Last year was a bad one for the Chinese economy. Growth was slow, and the world was worried China would finally land the hard way, as many have been predicting for years. And more than GDP growth or any other metric, the Chinese currency was the barometer of whether China could keep things stable—stability is the mantra of the ruling communist regime—or suffer a crisis of debt deflation.
If it declined in value, it meant citizens and companies were moving money out of the country in droves because they didn’t believe in the Chinese dream anymore.
Trying to stem the tide, the central bank sold record amounts of foreign currency. Chinese foreign exchange reserves, $4 trillion at the peak in 2014, went down to $3 trillion, and analysts started to question whether this was enough to finance the world’s largest trading economy.
Weak DollarBut something else helped China to strengthen its currency to reduce capital outflows and to balance foreign exchange reserves: a weak dollar.
A weak dollar takes pressure off the yuan and makes it less desirable for Chinese to invest in U.S. assets if they stand to lose money on the currency. A weak dollar makes Chinese foreign currency holdings in other currencies worth more.
But the weak dollar is bound to reverse in 2018, and for China, this means going back to the uncertainty of 2016.
Currencies move for a myriad of reasons, but this year’s drop in the dollar had three major pillars. The first one was political.
After the dollar spiked 8 percent in the wake of the election of President Donald Trump last November, it dropped when it became clear Trump could not quickly push through his "America first" agenda, which included tax cuts and getting tough on trade with China and Mexico.
The second pillar was the interest policy of the Federal Reserve. The Fed always lagged behind its announced rate hiking schedule for 2016 and 2017, thereby disappointing market expectations of higher interest rates and a higher yield for the U.S. dollar.
Strong DollarAll of these factors have changed in favor of the dollar in the last quarter, and it’s going to be hard for China to compete.
Trump managed to deliver on key campaign promises in the last inning of 2017. The tax bill is a boon for national and international corporations, making it more competitive to invest in the United States again. It also incentivizes companies to bring back trillions in offshore money. Although this money likely won’t come from China, it will boost the dollar and indirectly punish the yuan.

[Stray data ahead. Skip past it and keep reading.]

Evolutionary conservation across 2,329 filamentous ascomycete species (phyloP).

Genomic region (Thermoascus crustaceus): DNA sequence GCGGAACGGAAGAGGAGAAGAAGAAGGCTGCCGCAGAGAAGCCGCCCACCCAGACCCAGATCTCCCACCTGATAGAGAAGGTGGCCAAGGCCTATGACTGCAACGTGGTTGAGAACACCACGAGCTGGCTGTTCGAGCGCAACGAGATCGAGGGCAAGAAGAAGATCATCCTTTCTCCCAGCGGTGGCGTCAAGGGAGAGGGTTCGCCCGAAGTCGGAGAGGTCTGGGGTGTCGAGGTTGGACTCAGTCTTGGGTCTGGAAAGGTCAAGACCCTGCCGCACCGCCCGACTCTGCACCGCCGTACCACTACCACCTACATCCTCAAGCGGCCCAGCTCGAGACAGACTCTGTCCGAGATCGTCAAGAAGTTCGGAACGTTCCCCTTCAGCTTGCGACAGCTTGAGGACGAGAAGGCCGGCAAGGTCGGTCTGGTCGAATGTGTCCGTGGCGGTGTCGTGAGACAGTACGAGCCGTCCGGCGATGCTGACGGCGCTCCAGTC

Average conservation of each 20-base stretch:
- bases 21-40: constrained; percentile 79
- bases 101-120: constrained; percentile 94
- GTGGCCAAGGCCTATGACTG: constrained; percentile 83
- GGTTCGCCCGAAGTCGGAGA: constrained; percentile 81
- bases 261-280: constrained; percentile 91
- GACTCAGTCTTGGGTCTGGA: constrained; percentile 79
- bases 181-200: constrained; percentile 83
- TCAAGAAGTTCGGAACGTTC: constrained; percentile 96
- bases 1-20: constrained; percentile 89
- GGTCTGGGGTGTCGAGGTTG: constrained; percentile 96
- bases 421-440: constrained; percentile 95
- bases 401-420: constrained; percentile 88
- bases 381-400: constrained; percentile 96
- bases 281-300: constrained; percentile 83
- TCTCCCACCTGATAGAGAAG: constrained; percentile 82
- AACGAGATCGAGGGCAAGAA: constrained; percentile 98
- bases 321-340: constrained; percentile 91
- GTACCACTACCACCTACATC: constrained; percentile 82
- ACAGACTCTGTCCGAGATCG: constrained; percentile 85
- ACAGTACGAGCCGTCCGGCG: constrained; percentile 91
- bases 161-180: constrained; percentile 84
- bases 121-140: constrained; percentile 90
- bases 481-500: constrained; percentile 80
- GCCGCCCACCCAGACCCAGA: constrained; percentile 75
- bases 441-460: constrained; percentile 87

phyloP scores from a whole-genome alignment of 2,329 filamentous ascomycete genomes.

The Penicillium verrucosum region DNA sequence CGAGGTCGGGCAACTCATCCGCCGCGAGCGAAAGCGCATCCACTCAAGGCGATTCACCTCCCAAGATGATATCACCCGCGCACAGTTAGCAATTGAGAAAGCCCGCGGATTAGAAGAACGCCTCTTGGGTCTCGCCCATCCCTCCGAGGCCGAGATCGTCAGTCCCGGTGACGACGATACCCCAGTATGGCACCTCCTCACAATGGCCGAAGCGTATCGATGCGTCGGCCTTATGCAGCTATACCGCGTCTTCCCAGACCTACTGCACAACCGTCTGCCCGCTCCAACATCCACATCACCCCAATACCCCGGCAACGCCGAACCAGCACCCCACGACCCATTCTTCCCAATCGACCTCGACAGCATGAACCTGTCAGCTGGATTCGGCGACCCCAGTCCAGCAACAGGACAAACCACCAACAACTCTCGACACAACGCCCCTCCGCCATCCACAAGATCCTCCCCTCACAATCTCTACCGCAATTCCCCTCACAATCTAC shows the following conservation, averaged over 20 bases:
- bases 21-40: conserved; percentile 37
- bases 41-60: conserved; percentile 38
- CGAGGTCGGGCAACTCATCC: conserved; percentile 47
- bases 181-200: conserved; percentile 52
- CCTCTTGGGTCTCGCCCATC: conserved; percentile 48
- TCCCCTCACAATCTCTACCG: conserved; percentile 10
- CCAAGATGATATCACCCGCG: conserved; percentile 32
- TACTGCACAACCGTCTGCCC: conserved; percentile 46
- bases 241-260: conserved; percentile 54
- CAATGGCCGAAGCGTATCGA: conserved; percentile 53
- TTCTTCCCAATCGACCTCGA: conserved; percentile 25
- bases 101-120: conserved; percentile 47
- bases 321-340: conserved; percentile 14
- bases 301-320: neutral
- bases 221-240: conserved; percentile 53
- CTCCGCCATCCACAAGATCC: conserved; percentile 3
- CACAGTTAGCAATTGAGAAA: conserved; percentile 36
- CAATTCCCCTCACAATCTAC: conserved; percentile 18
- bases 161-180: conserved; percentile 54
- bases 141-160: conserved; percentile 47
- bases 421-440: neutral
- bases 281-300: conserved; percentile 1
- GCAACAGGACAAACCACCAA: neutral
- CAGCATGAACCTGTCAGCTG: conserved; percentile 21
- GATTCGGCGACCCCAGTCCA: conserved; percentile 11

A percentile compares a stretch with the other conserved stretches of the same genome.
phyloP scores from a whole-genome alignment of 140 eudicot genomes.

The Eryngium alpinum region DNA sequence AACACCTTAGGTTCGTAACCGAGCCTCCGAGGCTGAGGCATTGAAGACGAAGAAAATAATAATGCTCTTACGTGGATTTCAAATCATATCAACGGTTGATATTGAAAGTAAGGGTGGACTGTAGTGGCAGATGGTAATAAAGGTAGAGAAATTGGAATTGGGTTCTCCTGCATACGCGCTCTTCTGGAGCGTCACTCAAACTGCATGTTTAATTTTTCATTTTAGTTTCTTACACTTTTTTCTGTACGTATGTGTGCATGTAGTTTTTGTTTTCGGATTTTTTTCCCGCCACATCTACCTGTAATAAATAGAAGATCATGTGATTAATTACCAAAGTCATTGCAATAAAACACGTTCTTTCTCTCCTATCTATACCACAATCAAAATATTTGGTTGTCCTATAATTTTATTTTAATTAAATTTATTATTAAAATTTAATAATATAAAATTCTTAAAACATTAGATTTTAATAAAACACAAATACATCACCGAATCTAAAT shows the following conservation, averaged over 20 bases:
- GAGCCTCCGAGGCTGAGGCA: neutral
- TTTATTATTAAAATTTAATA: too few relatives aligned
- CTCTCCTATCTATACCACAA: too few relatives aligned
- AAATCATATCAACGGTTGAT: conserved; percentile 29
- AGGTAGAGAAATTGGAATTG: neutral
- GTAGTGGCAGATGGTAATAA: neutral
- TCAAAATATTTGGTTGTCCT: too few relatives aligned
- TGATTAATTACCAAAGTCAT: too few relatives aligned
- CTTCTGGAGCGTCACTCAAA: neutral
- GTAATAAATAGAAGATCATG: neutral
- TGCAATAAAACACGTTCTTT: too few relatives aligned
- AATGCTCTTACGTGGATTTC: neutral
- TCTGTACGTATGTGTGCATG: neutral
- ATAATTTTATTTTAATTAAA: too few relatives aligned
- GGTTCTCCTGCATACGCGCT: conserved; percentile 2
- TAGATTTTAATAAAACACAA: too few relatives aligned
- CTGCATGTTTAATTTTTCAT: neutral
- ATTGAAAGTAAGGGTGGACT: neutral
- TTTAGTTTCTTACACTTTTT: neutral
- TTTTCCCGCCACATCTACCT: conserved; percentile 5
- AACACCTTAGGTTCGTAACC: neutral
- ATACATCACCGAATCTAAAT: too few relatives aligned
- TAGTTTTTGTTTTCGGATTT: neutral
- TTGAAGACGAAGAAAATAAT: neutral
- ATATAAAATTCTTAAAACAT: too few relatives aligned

China, on the other hand, has become ever less competitive both regarding taxes (the corporate rate is 45 percent) as well as cheaper wages. Its main advantage nowadays is scale. So according to a report by The Wall Street Journal, China is already preparing a contingency plan to counter the Trump reforms by raising interest rates, tightening capital controls, and micromanaging the currency by intervening in the foreign exchange markets.
Lower taxes for companies and individuals in the United States should also boost an already much-improved economy and therefore make U.S. assets like stocks and real estate more attractive for foreign buyers again.
But the United States is also threatening China on trade, whose $309 billion good trade surplus in 2017 provides powerful support for the yuan.
In late November, the United States filed a legal submission to the World Trade Organization (WTO) as a third party in a case China had brought against the European Union (EU) in late November. China is unhappy that, despite some WTO provisions, the EU has not granted it “market economy” status 15 years after joining. The United States rejects China’s arguments and sides with the EU.
Independent of politics, the Fed is also starting to deliver on its interest rate hikes, making the dollar more attractive in international markets. It raised its benchmark policy rate 0.25 percent to 1.50 percent at its December meeting on Dec. 13.
The Chinese promptly followed suit, with the People’s Bank of China raising its benchmark rate by 0.05 percent to 3.25 percent. But research firm Capital Economics believes this won’t be a game changer and that financial conditions in China are still relatively loose.
“Despite this, we aren’t convinced by the narrative of policy tightening. A five basis point move in rates is too small to have a meaningful impact,” it writes in a note to clients.
However, if China doesn’t deliver on its reform schedule sooner than anticipated, it’s going to be 2016 all over again.